Ilham Aliyev continued to rule in the same authoritarian style as his father. However, suspicions that the authorities could have something to do with the March 2005 assassination of a popular regime-critical journalist managed the new president to allow increased freedom of opposition during the important time leading up to the November parliamentary elections. Far more were allowed to register than in previous elections, including voluntary opposition politicians, but the election was nevertheless won by New Azerbaijan. Along with independent candidates who were expected to support Aliyev, New Azerbaijan gained a large majority of seats in Parliament. Both international observers and the opposition claimed that there had been electoral fraud.
The result triggered fierce protests that lasted for weeks on the streets of the capital Baku.
The authoritarian regime continued, while Azerbaijan’s growing oil revenues slowly began to trickle down to broad population stocks. Within the country, support for the opposition seemed to decline as soon as possible, and the harsh media climate meant that even leading opposition politicians remained virtually unknown to many citizens.
Aliyev was re-elected president in 2008 with just over 87 percent of the vote, even then in elections heavily criticized by the opposition. After the election, he announced a referendum on constitutional amendments, which meant that he could be elected an unlimited number of times. The opposition boycotted the vote, which was held in March 2009. According to official figures, over 90 percent of voters had voted for the changes, but there were accusations of irregularities.
In the November 2010 parliamentary elections, the New Azerbaijan power party went ahead and received 72 of Parliament’s 125 seats. Other mandates also went to parties and candidates loyal to the regime. No real opposition party came into parliament. According to the opposition, there were large-scale cheats, with ballot boxes that were packed full, voters who voted multiple times, police who prevented voting and election observers, voters who were threatened.
In 2011, members of the opposition party Müsavat, inspired by the revolts in Arab countries, tried to conduct protests against the regime. Each time the police struck quickly and seized several hundred people in total.
A large number of opposites faced trial and were sentenced to prison for two or three years. At the same time, the Parliament greatly increased the fines for people arrested during illegal demonstrations – regime-critical demonstrations are rarely approved.
In 2012, the outside world turned its attention to Azerbaijan for an unexpected reason. When the Eurovision finals, the European Melody Festival, was held in Baku, some foreign media took advantage of the opportunity to highlight the human rights deficiencies in the country. Opponents managed to conduct a non-sanctioned demonstration, but many participants were reported to have been arrested. In 2013, more than 40 people were also sentenced to long prison sentences for planning attacks in connection with the tune festival. The convicted were accused of having contact with Iran.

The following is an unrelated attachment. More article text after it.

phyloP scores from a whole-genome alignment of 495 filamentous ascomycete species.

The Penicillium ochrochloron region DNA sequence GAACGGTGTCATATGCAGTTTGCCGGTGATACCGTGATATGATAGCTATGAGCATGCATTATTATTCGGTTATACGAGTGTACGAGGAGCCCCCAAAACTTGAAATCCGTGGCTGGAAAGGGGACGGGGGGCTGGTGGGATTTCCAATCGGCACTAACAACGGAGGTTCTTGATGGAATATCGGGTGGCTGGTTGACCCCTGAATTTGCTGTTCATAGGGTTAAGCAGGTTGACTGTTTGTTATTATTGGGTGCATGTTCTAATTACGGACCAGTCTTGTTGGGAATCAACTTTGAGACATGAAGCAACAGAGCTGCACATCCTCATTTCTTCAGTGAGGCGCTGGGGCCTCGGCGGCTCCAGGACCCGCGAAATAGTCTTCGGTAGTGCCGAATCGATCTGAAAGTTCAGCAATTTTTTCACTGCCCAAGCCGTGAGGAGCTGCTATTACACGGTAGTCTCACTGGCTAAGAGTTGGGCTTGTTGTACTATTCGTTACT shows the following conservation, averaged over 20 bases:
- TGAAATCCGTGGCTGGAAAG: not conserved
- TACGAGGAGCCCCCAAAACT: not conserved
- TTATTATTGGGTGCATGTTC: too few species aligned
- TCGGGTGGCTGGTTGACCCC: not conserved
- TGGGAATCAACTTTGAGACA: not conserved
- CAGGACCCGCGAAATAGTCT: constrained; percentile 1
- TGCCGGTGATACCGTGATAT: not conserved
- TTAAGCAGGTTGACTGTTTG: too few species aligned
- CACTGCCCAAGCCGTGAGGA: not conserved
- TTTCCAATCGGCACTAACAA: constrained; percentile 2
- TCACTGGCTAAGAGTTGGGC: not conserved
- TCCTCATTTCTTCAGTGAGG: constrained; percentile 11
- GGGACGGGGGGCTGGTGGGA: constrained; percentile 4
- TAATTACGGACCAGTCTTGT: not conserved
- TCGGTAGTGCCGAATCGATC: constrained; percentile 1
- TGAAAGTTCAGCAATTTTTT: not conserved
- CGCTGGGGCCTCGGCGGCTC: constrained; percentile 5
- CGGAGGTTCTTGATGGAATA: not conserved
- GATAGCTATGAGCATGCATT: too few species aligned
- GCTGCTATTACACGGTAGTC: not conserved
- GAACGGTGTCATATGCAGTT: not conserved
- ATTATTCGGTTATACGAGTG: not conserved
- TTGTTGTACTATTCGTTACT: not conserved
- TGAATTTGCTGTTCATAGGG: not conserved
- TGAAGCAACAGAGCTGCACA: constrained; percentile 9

In 2013, it became a criminal offense to “abuse” the internet and spread “slander” over the internet. At the same time, Parliament extended the maximum period of “administrative detention” from 15 days to three months. “Administrative detention” is often used to keep opposition activists locked in without trial or judgment.
Alijev fell over
Before the 2013 presidential election, the government was accused by international human rights organizations of further intensifying the persecution of oppositionists. Alijev won as expected – with almost 85 percent of the vote, against 5.5 percent for opposition alliance National Council (Milli Şuras) candidate Jamil Hasanli (Cəmil Həsənlı).
Aliyev described the outcome as a “triumph for democracy” and promised to spend the next term in fighting corruption (see Political system). As usual, the choice of cheating accusations from the opposition and international observers was surrounded.
It was considered a bitter irony that Azerbaijan took up the post of President of the Council of Europe’s Council of Ministers in May 2014, just two weeks after the Council of Europe’s Human Rights Commission severely criticized the country for its constantly deteriorating freedom of expression, assembly and association.
In 2015, the sharp fall in oil prices began to affect the economy. The central bank wrote down the value of the country’s currency, urged, with prices rising during the year, which triggered nationwide protests in 2016. In several cities, the police turned down protests with tear gas and seized participants.